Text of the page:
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Everything was going fine, but since a couple of hours ago MySQL is using from 400% to 550% of the CPU.

I'm getting a lot of these errors:

1003 14:03:17 [ERROR] /usr/sbin/mysqld: Incorrect key file for table '/var/mysql_tmpfs/#sql_10ff_8.MYI'; try to repair it
141003 14:03:17 [ERROR] Got an error from unknown thread, /build/buildd/mysql-5.5-5.5.38/storage/myisam/mi_write.c:226

I have no broken tables.

Also, using iotop, I discovered that MySQL was writing files inside the temp directory at a speed of around 150MB/s, that seems too high to me.

After googling a while I discovered that the problem could be a full /tmp directory, so I've created a 4GB ramdisk mounted on "/var/mysql_tmpfs".

After I setted this ramdisk as MySQL's default temp folder the server was able to slowly process some requests. but still not even an half of what it usually handles.

What can I do to solve the problem?

All the software are updated. The OS is Ubuntu Server 14.04.1 64-bit. The machine has 6 cores and 32gb of RAM.

EDIT 1:

I've tried to manually run this query:

SELECT * FROM my_table WHERE ID = 400000 

And it takes one second or more to output a result, obviusly I have an index in that column and there are around 450000 rows in that table.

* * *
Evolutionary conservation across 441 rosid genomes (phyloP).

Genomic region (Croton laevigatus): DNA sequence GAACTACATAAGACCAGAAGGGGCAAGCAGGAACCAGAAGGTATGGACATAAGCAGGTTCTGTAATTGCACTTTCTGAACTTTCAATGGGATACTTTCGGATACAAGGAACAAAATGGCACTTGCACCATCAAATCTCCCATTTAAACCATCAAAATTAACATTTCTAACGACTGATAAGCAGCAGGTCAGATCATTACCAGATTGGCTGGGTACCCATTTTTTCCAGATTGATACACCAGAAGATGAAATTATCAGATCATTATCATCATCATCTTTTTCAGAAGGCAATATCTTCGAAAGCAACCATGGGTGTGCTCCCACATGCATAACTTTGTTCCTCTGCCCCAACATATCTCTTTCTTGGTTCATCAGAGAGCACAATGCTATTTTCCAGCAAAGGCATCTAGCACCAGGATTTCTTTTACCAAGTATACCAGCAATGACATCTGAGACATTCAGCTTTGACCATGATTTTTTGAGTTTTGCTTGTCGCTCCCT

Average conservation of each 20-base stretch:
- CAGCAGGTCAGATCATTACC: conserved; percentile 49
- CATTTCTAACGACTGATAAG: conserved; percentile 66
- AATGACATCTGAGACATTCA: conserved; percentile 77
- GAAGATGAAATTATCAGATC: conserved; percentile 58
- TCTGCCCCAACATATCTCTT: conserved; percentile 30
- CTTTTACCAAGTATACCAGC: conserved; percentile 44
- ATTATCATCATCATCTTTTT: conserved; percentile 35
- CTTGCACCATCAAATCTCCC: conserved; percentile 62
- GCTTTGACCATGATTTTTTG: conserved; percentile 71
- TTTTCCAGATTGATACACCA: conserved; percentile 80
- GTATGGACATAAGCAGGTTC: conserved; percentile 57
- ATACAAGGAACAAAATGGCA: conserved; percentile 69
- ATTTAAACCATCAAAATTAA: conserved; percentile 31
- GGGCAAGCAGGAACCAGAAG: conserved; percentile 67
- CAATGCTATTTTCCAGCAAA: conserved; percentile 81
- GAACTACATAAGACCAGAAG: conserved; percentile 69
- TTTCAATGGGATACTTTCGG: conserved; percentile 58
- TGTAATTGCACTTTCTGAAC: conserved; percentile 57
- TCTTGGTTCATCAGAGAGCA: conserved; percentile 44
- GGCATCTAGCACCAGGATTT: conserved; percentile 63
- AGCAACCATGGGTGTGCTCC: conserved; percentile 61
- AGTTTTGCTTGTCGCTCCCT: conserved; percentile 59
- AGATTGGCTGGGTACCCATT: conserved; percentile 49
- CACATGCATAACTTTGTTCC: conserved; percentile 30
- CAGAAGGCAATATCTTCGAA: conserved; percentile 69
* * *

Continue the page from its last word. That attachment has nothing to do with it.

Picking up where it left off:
The profiler says that 100% of the time has been spend on "Waiting for Table Level Lock", isn't it strange?

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  1. Create folder mysql_tmp on the biggest partition you have.
  2. Add the line tmpdir = /path/to/the/mysql_tmp to the section [mysqld] of the mysql.conf.
  3. restart mysql
  4. perform REPAIR for all the tables in your working base
  • Thanks for your help, unfortunatelly I've already done everything you said. – Fabio Spampinato Oct 3 '14 at 19:06
  • So you have to dump the base, delete it and restore from the dump. Seems you have an unrecoverable failure. – Kondybas Oct 3 '14 at 19:14
  • It doesn't sound good :S I've added more informations that I've just discovered to my original question. – Fabio Spampinato Oct 3 '14 at 19:17
  • Well, it's time to look at your query queue. Launch this: SELECT USER, HOST, DB, COMMAND, TIME, STATE, LEFT(INFO, 51200) AS Info FROM information_schema.PROCESSLIST; – Kondybas Oct 3 '14 at 19:24
  • Done it, it shows around 15 queries and almost all of them with the status "Waiting for Table Level Lock". I've switched my main table to InnoDB, runned again yout query and the status was "Sending data", unfortunately the performances were the same. I would like not to paste here the full result of your query since it will expose part of the structure of my database. – Fabio Spampinato Oct 3 '14 at 20:16

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